Frightened, confused people desperately hoping that salvation will soon be arriving. POWs--haggard, tired, scared, uncertain of their fate.  Bodies, broken and bloodied, lying in the street as weeping mothers mourn the loss of their children.

This is not the picture the planners wanted us to see, but seeing it we are--in glorious Technicolor.  The devastation this war is wreaking not just on the combatants, but on the innocents who get caught up in the maelstrom, should cause us all to seriously question the legitimacy of the campaign.

We have heard time and again that the coalition wants to avoid causing any unnecessary “collateral damage.” (That's what it’s called these days--sounds so clinical doesn’t it?)  But there has been collateral damage, and plenty of it.  We’ve seen pictures of huge explosions rocking buildings to their foundations, and images of burned-out shops and houses--shocking scenes of devastation and destruction that, instead of forcing the Iraqis to capitulate, have had quite the opposite effect. Many ordinary citizens are now resentful and fearful of their purported “liberators.” 

The battle to destroy the military machine may take some time, but the battle to win the confidence and trust of the population will take considerably longer, I fear.

Meanwhile, there is growing concern in a number of countries over a looming humanitarian issue that threatens to overshadow everything else.  Why is it that nobody who was involved in the planning of this war had the foresight to see that winning over the people of Iraq would require much more than just a display of military and technological might?  Why wasn’t it understood that it would also take food, water, medicine, and clothes--and that these would be needed the minute the Allies launched the offensive, not nine days in?  If the allies can move vast quantities of men and machines to within 50 miles of Baghdad, why are they having such a hard time providing basic and urgent humanitarian supplies to a population that is suffering more with each passing day?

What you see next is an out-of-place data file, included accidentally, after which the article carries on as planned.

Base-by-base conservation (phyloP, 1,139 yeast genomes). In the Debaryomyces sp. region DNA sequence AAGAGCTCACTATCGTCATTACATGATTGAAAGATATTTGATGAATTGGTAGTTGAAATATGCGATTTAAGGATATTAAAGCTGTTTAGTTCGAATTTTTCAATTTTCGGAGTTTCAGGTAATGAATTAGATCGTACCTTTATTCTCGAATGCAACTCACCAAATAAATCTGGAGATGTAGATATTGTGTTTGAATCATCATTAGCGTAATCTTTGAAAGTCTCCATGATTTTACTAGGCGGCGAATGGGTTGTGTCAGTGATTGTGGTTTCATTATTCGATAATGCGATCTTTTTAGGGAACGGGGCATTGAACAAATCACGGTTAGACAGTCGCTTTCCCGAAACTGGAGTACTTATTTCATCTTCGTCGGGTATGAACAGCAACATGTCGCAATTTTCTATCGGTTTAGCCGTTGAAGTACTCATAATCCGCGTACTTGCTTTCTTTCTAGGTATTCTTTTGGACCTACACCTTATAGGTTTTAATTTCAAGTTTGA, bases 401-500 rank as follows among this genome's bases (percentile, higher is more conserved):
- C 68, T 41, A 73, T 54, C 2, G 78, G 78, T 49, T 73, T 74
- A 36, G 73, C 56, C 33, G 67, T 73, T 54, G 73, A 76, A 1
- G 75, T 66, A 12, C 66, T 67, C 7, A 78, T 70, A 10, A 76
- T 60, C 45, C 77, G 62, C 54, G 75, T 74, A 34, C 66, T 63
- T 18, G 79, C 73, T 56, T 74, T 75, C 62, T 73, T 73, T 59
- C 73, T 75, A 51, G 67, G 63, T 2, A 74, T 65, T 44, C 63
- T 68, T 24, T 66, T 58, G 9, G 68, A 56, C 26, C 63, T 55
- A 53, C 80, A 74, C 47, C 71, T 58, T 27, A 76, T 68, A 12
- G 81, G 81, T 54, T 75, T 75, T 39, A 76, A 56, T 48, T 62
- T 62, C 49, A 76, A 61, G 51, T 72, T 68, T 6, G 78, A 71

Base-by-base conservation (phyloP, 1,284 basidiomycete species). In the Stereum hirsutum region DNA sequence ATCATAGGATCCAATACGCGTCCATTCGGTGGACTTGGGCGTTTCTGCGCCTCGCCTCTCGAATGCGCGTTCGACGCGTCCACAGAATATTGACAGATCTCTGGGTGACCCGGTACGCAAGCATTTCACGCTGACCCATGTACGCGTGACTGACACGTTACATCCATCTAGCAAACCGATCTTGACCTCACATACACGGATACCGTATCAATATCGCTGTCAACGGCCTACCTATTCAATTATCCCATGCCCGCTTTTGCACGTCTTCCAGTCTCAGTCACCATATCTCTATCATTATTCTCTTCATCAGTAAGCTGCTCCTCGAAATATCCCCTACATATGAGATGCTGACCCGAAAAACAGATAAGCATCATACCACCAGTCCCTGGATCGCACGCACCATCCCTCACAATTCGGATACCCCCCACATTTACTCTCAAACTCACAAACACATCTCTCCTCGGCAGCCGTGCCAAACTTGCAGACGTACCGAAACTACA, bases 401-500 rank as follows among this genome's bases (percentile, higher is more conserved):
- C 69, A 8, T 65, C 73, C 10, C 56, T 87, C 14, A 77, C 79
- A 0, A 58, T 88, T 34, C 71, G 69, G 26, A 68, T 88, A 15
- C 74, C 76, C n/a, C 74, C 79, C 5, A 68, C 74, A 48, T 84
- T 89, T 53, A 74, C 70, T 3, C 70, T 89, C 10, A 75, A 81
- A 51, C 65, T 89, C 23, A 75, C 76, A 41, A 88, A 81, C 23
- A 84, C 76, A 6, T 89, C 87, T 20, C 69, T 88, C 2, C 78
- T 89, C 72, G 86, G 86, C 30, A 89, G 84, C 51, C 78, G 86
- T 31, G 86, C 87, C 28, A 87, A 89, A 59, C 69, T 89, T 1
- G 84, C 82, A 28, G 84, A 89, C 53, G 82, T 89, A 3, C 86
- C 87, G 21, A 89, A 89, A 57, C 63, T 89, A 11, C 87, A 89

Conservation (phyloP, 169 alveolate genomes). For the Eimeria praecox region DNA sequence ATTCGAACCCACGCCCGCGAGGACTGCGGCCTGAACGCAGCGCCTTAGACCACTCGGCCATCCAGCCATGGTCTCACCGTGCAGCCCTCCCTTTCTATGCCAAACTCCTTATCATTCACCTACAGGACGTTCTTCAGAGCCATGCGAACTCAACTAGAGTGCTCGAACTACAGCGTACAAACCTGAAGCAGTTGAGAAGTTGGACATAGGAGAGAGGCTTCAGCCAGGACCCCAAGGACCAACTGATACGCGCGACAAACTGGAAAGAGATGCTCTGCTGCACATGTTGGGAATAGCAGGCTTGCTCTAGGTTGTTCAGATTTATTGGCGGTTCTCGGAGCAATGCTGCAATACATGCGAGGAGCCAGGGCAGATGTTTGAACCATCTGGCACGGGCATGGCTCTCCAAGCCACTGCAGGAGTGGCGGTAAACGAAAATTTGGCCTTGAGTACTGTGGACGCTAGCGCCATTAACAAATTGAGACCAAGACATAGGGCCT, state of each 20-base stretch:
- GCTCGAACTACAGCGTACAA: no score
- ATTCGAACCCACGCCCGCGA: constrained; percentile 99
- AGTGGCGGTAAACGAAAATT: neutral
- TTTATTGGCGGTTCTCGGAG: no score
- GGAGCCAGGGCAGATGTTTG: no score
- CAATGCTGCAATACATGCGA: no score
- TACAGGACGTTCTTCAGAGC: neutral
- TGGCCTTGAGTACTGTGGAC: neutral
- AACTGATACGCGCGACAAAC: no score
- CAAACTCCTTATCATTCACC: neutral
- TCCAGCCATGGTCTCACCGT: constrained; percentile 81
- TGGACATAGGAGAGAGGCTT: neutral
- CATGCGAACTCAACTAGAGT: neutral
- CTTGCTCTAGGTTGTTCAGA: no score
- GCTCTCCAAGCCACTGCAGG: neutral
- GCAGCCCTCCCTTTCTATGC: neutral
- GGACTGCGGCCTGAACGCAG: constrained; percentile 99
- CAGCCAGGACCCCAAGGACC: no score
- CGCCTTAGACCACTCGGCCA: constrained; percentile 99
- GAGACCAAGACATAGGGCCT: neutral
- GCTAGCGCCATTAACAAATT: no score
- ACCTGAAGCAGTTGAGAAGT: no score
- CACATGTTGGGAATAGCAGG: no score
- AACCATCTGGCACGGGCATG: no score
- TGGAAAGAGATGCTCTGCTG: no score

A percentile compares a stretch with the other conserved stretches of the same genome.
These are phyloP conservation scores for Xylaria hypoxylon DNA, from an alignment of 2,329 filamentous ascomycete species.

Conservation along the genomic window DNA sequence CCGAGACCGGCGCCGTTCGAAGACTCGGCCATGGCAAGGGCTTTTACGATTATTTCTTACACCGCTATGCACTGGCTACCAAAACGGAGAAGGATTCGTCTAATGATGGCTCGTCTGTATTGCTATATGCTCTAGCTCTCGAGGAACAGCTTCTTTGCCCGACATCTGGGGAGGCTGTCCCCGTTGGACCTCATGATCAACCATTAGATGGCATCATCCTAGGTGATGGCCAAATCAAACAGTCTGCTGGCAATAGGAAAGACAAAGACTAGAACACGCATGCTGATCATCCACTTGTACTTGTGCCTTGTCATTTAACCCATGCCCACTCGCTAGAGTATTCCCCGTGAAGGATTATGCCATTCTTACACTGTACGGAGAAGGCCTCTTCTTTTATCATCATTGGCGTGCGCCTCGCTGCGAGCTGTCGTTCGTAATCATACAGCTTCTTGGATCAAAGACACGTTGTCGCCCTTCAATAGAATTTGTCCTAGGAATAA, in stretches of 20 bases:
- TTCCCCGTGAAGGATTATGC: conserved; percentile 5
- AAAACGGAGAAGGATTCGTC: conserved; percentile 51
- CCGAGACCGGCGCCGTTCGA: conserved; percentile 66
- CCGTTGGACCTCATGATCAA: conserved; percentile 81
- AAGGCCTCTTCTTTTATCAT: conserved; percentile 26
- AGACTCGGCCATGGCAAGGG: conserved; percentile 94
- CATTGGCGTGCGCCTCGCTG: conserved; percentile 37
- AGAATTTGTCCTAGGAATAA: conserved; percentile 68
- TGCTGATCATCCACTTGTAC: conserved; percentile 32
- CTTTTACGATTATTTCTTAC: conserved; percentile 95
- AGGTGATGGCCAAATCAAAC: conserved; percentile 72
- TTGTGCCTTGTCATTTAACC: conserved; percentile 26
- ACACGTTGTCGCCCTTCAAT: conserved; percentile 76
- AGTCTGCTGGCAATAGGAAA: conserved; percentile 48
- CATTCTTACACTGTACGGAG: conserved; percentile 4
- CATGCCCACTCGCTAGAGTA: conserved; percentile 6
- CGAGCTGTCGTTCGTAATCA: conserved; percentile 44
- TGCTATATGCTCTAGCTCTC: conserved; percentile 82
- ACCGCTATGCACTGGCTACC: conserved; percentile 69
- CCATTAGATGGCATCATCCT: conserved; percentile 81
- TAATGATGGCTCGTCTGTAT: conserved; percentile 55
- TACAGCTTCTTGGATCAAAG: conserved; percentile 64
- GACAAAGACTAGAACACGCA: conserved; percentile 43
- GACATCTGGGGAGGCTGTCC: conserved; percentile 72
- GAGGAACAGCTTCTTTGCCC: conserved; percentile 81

To just assume that this would be a cakewalk, a tour de force of American military might that would sweep all opposition effortlessly before it, shows just how ignorant and arrogant the Bush administration is.

As the war drags on, George Bush is starting to sound more and more like a desperate schoolyard bully, seemingly vacillating on an almost daily basis about when this conflict will be over and what the final cost will be. I, for one, believe that the cost of this foolhardy venture will in the long run be far greater than most people imagined.  Not just monetarily, but in human terms as well.

I heard a telling summation of the effects of the war to date by a retired senior British Air Force officer, who was being interviewed on Sky TV about claims that one of the Iraqis’ own missiles may have been responsible for the recent devastation and loss of fifteen civilian lives in a Baghdad market.  His response should make us all stop and think about the price of empire building.

“It doesn't matter who is to blame for this terrible tragedy,” said the officer.  “In the eyes of the Arab world, and especially the Iraqi people, there is only one aggressor--and that's George W. Bush.”